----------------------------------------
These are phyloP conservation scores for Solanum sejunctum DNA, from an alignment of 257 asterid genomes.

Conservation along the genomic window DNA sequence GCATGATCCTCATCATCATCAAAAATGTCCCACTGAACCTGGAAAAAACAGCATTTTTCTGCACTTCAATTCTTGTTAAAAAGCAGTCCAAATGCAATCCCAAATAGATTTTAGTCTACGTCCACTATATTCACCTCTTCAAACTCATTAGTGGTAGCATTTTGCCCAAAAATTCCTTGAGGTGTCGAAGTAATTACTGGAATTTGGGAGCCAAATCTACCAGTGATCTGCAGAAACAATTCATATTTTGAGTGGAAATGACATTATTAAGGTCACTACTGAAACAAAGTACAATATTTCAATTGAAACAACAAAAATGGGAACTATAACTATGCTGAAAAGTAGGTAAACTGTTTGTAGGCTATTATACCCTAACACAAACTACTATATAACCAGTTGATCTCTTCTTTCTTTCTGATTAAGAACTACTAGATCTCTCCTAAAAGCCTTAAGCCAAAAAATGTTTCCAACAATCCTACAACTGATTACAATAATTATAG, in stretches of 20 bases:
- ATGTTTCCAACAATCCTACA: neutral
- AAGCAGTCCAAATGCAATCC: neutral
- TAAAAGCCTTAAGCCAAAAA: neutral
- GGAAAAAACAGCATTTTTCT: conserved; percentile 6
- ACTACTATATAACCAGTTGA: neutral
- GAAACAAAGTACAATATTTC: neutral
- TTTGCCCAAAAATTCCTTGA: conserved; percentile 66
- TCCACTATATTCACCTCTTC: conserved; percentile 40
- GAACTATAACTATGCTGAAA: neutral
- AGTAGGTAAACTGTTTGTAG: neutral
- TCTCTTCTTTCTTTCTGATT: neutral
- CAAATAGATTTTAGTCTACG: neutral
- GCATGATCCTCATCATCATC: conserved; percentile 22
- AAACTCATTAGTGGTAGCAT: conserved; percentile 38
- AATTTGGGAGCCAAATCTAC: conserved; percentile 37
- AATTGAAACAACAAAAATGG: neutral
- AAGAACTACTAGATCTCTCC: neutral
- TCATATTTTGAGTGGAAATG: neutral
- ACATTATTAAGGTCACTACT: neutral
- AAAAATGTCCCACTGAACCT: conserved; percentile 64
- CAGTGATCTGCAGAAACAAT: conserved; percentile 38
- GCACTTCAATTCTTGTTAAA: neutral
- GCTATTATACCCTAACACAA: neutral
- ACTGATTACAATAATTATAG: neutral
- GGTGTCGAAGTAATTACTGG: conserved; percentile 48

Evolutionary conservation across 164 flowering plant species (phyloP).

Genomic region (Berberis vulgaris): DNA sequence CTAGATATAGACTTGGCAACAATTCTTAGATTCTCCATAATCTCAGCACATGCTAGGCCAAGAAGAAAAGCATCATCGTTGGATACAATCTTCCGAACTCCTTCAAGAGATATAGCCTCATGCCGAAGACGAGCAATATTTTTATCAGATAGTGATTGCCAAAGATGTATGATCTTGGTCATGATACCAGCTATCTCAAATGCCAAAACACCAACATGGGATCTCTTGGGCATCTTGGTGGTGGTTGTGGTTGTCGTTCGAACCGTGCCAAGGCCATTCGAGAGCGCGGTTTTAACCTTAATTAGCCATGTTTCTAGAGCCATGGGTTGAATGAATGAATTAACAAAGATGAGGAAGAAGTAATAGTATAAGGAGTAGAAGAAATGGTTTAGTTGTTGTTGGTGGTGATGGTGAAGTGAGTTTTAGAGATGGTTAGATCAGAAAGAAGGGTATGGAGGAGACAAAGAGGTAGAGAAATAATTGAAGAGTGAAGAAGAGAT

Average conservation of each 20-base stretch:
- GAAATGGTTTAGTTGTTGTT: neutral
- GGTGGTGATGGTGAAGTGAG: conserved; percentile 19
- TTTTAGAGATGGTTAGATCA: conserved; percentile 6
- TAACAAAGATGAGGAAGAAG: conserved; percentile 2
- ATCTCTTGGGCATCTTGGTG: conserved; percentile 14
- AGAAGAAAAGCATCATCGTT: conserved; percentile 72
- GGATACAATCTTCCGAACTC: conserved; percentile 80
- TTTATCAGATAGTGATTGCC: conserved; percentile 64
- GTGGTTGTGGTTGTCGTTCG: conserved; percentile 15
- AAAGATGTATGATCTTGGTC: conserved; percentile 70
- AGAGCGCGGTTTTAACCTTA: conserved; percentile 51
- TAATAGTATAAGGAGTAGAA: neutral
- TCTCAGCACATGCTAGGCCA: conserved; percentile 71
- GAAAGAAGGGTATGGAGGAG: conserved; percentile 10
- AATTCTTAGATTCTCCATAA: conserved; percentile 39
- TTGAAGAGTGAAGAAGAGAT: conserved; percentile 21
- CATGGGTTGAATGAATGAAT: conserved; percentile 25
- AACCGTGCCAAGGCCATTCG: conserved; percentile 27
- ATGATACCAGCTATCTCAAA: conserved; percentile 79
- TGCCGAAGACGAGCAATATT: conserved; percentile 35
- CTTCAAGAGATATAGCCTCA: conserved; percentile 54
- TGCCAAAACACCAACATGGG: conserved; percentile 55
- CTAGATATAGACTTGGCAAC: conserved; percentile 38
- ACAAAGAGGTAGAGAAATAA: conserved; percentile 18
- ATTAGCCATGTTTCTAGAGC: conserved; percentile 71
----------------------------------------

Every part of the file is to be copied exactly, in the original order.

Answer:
These are phyloP conservation scores for Solanum sejunctum DNA, from an alignment of 257 asterid genomes.

Conservation along the genomic window DNA sequence GCATGATCCTCATCATCATCAAAAATGTCCCACTGAACCTGGAAAAAACAGCATTTTTCTGCACTTCAATTCTTGTTAAAAAGCAGTCCAAATGCAATCCCAAATAGATTTTAGTCTACGTCCACTATATTCACCTCTTCAAACTCATTAGTGGTAGCATTTTGCCCAAAAATTCCTTGAGGTGTCGAAGTAATTACTGGAATTTGGGAGCCAAATCTACCAGTGATCTGCAGAAACAATTCATATTTTGAGTGGAAATGACATTATTAAGGTCACTACTGAAACAAAGTACAATATTTCAATTGAAACAACAAAAATGGGAACTATAACTATGCTGAAAAGTAGGTAAACTGTTTGTAGGCTATTATACCCTAACACAAACTACTATATAACCAGTTGATCTCTTCTTTCTTTCTGATTAAGAACTACTAGATCTCTCCTAAAAGCCTTAAGCCAAAAAATGTTTCCAACAATCCTACAACTGATTACAATAATTATAG, in stretches of 20 bases:
- ATGTTTCCAACAATCCTACA: neutral
- AAGCAGTCCAAATGCAATCC: neutral
- TAAAAGCCTTAAGCCAAAAA: neutral
- GGAAAAAACAGCATTTTTCT: conserved; percentile 6
- ACTACTATATAACCAGTTGA: neutral
- GAAACAAAGTACAATATTTC: neutral
- TTTGCCCAAAAATTCCTTGA: conserved; percentile 66
- TCCACTATATTCACCTCTTC: conserved; percentile 40
- GAACTATAACTATGCTGAAA: neutral
- AGTAGGTAAACTGTTTGTAG: neutral
- TCTCTTCTTTCTTTCTGATT: neutral
- CAAATAGATTTTAGTCTACG: neutral
- GCATGATCCTCATCATCATC: conserved; percentile 22
- AAACTCATTAGTGGTAGCAT: conserved; percentile 38
- AATTTGGGAGCCAAATCTAC: conserved; percentile 37
- AATTGAAACAACAAAAATGG: neutral
- AAGAACTACTAGATCTCTCC: neutral
- TCATATTTTGAGTGGAAATG: neutral
- ACATTATTAAGGTCACTACT: neutral
- AAAAATGTCCCACTGAACCT: conserved; percentile 64
- CAGTGATCTGCAGAAACAAT: conserved; percentile 38
- GCACTTCAATTCTTGTTAAA: neutral
- GCTATTATACCCTAACACAA: neutral
- ACTGATTACAATAATTATAG: neutral
- GGTGTCGAAGTAATTACTGG: conserved; percentile 48

Evolutionary conservation across 164 flowering plant species (phyloP).

Genomic region (Berberis vulgaris): DNA sequence CTAGATATAGACTTGGCAACAATTCTTAGATTCTCCATAATCTCAGCACATGCTAGGCCAAGAAGAAAAGCATCATCGTTGGATACAATCTTCCGAACTCCTTCAAGAGATATAGCCTCATGCCGAAGACGAGCAATATTTTTATCAGATAGTGATTGCCAAAGATGTATGATCTTGGTCATGATACCAGCTATCTCAAATGCCAAAACACCAACATGGGATCTCTTGGGCATCTTGGTGGTGGTTGTGGTTGTCGTTCGAACCGTGCCAAGGCCATTCGAGAGCGCGGTTTTAACCTTAATTAGCCATGTTTCTAGAGCCATGGGTTGAATGAATGAATTAACAAAGATGAGGAAGAAGTAATAGTATAAGGAGTAGAAGAAATGGTTTAGTTGTTGTTGGTGGTGATGGTGAAGTGAGTTTTAGAGATGGTTAGATCAGAAAGAAGGGTATGGAGGAGACAAAGAGGTAGAGAAATAATTGAAGAGTGAAGAAGAGAT

Average conservation of each 20-base stretch:
- GAAATGGTTTAGTTGTTGTT: neutral
- GGTGGTGATGGTGAAGTGAG: conserved; percentile 19
- TTTTAGAGATGGTTAGATCA: conserved; percentile 6
- TAACAAAGATGAGGAAGAAG: conserved; percentile 2
- ATCTCTTGGGCATCTTGGTG: conserved; percentile 14
- AGAAGAAAAGCATCATCGTT: conserved; percentile 72
- GGATACAATCTTCCGAACTC: conserved; percentile 80
- TTTATCAGATAGTGATTGCC: conserved; percentile 64
- GTGGTTGTGGTTGTCGTTCG: conserved; percentile 15
- AAAGATGTATGATCTTGGTC: conserved; percentile 70
- AGAGCGCGGTTTTAACCTTA: conserved; percentile 51
- TAATAGTATAAGGAGTAGAA: neutral
- TCTCAGCACATGCTAGGCCA: conserved; percentile 71
- GAAAGAAGGGTATGGAGGAG: conserved; percentile 10
- AATTCTTAGATTCTCCATAA: conserved; percentile 39
- TTGAAGAGTGAAGAAGAGAT: conserved; percentile 21
- CATGGGTTGAATGAATGAAT: conserved; percentile 25
- AACCGTGCCAAGGCCATTCG: conserved; percentile 27
- ATGATACCAGCTATCTCAAA: conserved; percentile 79
- TGCCGAAGACGAGCAATATT: conserved; percentile 35
- CTTCAAGAGATATAGCCTCA: conserved; percentile 54
- TGCCAAAACACCAACATGGG: conserved; percentile 55
- CTAGATATAGACTTGGCAAC: conserved; percentile 38
- ACAAAGAGGTAGAGAAATAA: conserved; percentile 18
- ATTAGCCATGTTTCTAGAGC: conserved; percentile 71